Skip to main content


The job of the provost: An unbuttoned-down 'shirt-wearer' for Cornell

Provost Michael I. Kotlikoff

Provost Michael I. Kotlikoff. See larger image

I am honored to be provost at Cornell – and I know I have just taken on an enormous challenge. While Cornell remains one of the greatest universities in the world, budgets are tight, forcing us to make difficult choices. Moreover, as the legendary historian Carl Becker once said, Cornell professors tend to "think otherwise."

Espousing contrarian views, including disagreeing with deans, provosts and presidents, is the right and the responsibility of the faculty (and sometimes its joy). Great universities benefit from constructive criticism from within and without, but at times a fiercely skeptical view of administration on the part of the faculty presents a challenge to academic leadership and institutional change.

The historical system of governance among the Oglala Sioux Tribe has always struck me as an appropriate analogy for the role of faculty administrators. The Sioux appointed a "shirt-wearer" to preserve order and take into account the views and interests of everyone, including those without much power, but granted little power to compel others' actions. In other words, the title conferred responsibility but limited authority. The shirt-wearer was also proscribed from taking offense when insulted – apparently the Sioux believed that a certain level of abuse comes with the job.

In my view, the provost of Cornell should be a 21st-century, unbuttoned-down shirt-wearer. After all, throughout our 150-year history, Cornell colleges and faculty have excelled because of their independence and independent-mindedness. Central leadership must acknowledge that the excellence of the university derives from individual faculty accomplishments and that a balance between individual and coordinated initiatives is essential to our achievements.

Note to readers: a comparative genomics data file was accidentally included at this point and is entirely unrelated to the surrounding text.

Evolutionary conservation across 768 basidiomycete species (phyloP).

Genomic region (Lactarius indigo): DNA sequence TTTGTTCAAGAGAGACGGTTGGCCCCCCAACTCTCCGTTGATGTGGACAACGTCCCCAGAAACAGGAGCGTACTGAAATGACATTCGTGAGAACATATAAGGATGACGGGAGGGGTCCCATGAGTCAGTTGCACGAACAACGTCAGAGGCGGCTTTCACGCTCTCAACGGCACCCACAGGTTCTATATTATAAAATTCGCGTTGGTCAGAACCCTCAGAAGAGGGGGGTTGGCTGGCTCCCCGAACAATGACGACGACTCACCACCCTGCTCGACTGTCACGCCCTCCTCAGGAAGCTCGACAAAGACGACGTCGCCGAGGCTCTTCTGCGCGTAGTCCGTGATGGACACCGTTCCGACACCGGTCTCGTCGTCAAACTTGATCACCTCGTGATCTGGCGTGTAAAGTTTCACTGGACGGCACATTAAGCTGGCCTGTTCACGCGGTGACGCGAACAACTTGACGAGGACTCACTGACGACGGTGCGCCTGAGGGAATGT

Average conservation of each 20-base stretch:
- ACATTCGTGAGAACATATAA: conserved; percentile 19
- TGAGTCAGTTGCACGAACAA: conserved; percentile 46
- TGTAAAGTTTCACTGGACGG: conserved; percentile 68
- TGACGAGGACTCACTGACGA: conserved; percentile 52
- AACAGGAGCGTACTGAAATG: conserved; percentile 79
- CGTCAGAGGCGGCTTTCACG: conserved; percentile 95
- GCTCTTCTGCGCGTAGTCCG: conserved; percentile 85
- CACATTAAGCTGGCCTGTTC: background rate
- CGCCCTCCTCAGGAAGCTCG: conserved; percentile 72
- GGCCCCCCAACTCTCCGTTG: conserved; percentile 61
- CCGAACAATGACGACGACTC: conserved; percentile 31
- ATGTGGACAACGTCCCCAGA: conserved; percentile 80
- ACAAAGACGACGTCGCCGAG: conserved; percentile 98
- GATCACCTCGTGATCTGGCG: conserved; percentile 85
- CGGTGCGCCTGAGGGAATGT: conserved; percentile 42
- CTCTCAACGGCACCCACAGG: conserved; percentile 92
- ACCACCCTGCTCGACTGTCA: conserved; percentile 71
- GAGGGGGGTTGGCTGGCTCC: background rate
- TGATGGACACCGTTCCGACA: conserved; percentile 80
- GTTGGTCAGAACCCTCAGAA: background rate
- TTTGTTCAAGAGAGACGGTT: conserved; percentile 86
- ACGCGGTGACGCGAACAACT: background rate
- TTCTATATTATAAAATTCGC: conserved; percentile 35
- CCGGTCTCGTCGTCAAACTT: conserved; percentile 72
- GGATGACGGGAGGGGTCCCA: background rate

As I begin my term as provost, I am determined to emphasize shared responsibility. Although I must and will make decisions, I will, wherever possible, establish transparency and consultation as preconditions for action. I have taken the advice of colleagues – "get out of Day Hall" – and am meeting with individuals and groups of faculty to learn more about their opinions, concerns and aspirations. Like the shirt-wearers, I intend to bear in mind the needs of the entire community of faculty, staff and students as we deal with challenges both ongoing and new.

One of our most important tasks will be developing a strategic plan to guide us through the next decade. To create this plan we will use a collaborative process to identify institutional priorities and define the best strategies to implement them. Among the areas we will focus on are the curriculum, research priorities and ways to enhance our research, education and engagement goals through closer connections among our New York City, Ithaca and other campuses as well as our international programs.

Meanwhile, along with my faculty and administrative colleagues, I am considering ways to constrain costs and relieve some of the financial pressure we all have experienced. Working with the deans, as well as faculty, staff and students, we will need to make difficult choices as we invest in areas of current strength and future promise. Together with President Elizabeth Garrett, I am committed to fostering and facilitating faculty excellence – hiring and retaining superbly qualified individuals and supporting their research and teaching. I share her conviction that nothing is more important to the university's future.

I am thrilled to serve as Cornell's provost and to work with our dynamic new president – and the independent-minded people of our world-renowned university.

Michael I. Kotlikoff, V.M.D., Ph.D., became provost of Cornell University Aug. 1, 2015. A molecular physiologist, he has taught at Cornell for 15 years and was dean of the College of Veterinary Medicine for eight years before his appointment as provost. While provost, he will continue research related to heart repair in his NIH-funded laboratory. He also hopes to find time to continue to read English and American literature, his undergraduate major at the University of Pennsylvania.

Back to top